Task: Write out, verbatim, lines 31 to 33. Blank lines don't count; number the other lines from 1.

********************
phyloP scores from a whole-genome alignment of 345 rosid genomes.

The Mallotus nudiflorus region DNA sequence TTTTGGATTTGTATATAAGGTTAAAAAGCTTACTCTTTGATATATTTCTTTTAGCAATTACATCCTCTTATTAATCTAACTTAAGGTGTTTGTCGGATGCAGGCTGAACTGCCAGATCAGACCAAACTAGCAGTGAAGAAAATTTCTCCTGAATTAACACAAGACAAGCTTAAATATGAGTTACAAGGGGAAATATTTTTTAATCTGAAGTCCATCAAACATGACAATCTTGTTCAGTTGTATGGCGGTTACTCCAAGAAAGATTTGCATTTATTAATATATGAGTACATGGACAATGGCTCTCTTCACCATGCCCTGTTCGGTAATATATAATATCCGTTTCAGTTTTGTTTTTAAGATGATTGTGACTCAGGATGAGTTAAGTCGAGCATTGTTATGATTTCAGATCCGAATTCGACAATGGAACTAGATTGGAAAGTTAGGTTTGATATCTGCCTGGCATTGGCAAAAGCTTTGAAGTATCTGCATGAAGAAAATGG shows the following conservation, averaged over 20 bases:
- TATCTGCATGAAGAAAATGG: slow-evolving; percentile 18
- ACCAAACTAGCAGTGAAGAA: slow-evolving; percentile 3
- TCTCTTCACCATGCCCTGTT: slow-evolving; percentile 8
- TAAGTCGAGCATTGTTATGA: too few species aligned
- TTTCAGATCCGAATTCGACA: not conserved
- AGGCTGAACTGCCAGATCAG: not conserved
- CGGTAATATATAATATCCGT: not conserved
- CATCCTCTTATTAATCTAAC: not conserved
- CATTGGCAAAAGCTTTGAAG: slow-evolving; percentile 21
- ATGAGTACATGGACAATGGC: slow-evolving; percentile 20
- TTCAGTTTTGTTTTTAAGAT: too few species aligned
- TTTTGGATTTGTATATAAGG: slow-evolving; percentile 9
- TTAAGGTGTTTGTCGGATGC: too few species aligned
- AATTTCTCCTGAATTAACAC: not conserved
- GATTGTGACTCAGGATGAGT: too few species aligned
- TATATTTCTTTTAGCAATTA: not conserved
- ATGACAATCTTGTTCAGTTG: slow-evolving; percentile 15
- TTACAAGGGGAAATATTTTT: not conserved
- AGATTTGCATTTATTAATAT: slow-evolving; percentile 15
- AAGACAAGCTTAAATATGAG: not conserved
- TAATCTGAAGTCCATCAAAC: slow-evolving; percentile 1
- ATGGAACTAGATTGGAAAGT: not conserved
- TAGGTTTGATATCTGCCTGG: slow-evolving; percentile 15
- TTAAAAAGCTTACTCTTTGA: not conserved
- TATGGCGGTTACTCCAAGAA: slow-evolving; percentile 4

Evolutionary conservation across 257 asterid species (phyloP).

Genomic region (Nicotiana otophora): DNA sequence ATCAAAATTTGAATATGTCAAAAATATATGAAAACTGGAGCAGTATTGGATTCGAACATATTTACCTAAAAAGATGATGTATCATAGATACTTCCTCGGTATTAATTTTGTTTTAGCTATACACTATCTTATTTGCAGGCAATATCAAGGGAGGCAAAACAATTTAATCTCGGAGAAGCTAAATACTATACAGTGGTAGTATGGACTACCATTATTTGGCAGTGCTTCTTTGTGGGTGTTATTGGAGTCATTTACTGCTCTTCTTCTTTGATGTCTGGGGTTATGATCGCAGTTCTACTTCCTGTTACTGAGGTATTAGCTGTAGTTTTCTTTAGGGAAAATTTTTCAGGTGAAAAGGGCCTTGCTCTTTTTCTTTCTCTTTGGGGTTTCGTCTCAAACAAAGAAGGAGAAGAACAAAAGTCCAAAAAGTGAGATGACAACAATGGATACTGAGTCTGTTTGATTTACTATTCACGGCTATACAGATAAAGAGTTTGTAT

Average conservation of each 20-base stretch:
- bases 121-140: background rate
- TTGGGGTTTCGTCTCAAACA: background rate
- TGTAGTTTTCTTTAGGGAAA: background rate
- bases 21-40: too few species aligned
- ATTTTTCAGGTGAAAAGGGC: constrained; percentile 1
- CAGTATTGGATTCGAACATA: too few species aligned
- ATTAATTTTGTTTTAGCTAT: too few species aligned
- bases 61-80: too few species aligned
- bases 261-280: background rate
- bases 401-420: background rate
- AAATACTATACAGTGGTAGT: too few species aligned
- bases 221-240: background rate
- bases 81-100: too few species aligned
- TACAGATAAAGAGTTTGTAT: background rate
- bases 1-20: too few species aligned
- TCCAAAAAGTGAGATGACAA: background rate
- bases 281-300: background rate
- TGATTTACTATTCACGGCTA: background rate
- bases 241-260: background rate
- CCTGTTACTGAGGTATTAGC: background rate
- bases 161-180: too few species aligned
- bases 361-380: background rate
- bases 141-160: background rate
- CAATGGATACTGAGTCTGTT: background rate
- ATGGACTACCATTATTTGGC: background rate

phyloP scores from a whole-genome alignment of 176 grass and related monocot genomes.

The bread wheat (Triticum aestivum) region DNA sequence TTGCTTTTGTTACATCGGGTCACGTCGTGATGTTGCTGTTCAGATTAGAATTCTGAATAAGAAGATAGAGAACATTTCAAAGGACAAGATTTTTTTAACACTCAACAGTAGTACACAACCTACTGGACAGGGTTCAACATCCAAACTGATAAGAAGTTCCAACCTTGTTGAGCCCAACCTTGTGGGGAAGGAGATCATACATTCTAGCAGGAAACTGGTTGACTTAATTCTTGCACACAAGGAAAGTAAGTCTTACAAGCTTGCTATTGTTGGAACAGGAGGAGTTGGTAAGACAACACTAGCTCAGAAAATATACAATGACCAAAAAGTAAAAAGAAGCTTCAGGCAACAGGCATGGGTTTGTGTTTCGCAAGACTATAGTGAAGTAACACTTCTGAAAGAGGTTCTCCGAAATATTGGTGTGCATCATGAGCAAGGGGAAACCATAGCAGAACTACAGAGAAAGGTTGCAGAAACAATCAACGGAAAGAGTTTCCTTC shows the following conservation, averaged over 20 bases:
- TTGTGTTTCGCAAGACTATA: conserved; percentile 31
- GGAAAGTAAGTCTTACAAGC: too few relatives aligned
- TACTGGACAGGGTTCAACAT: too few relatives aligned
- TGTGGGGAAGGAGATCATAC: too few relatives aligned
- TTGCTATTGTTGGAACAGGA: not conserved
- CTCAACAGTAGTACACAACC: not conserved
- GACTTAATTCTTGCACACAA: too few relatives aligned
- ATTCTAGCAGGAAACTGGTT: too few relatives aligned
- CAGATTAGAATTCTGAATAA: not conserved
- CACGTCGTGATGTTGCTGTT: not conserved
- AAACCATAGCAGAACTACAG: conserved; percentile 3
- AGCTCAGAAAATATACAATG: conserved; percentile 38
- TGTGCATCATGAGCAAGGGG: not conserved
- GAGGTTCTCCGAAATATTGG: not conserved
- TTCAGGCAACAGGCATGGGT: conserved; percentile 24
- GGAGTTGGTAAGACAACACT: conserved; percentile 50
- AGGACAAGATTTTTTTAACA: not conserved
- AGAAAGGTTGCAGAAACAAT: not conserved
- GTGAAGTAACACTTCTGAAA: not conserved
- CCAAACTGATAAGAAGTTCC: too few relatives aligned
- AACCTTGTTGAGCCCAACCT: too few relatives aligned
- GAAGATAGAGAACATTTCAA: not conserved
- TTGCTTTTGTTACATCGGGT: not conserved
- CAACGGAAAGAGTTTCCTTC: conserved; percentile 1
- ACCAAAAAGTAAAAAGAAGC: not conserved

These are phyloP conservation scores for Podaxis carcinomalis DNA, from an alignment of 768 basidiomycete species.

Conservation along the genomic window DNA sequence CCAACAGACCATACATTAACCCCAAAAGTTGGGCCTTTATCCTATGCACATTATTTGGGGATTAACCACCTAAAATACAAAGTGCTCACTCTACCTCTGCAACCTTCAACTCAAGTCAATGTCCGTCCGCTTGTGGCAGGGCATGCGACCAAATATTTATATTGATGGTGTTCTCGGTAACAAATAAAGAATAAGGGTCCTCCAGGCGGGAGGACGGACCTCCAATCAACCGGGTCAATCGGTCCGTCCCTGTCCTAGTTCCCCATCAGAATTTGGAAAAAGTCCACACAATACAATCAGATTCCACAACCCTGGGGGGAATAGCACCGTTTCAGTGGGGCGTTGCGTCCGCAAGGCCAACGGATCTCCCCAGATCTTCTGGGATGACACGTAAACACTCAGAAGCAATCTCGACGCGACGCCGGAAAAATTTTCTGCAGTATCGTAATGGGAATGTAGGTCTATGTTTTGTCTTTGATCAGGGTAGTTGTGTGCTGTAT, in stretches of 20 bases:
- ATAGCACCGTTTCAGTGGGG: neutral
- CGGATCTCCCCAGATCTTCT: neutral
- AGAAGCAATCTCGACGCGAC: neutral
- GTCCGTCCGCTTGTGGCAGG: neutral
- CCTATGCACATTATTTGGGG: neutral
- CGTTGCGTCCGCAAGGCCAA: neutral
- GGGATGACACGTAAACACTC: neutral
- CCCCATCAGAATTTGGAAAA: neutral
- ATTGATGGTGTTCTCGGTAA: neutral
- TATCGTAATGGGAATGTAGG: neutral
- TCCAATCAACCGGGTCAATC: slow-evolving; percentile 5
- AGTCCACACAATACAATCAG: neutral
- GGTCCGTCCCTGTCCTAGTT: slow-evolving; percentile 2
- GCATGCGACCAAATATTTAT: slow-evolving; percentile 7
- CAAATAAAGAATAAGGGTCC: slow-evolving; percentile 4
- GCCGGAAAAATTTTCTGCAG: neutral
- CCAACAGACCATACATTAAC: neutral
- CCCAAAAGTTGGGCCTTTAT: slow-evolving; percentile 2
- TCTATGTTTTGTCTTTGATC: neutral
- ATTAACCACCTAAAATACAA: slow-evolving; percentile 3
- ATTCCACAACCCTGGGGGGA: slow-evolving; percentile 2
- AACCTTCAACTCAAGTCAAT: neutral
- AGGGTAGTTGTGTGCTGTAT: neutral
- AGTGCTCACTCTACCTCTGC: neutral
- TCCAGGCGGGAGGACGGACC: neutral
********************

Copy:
- bases 121-140: background rate
- TTGGGGTTTCGTCTCAAACA: background rate
- TGTAGTTTTCTTTAGGGAAA: background rate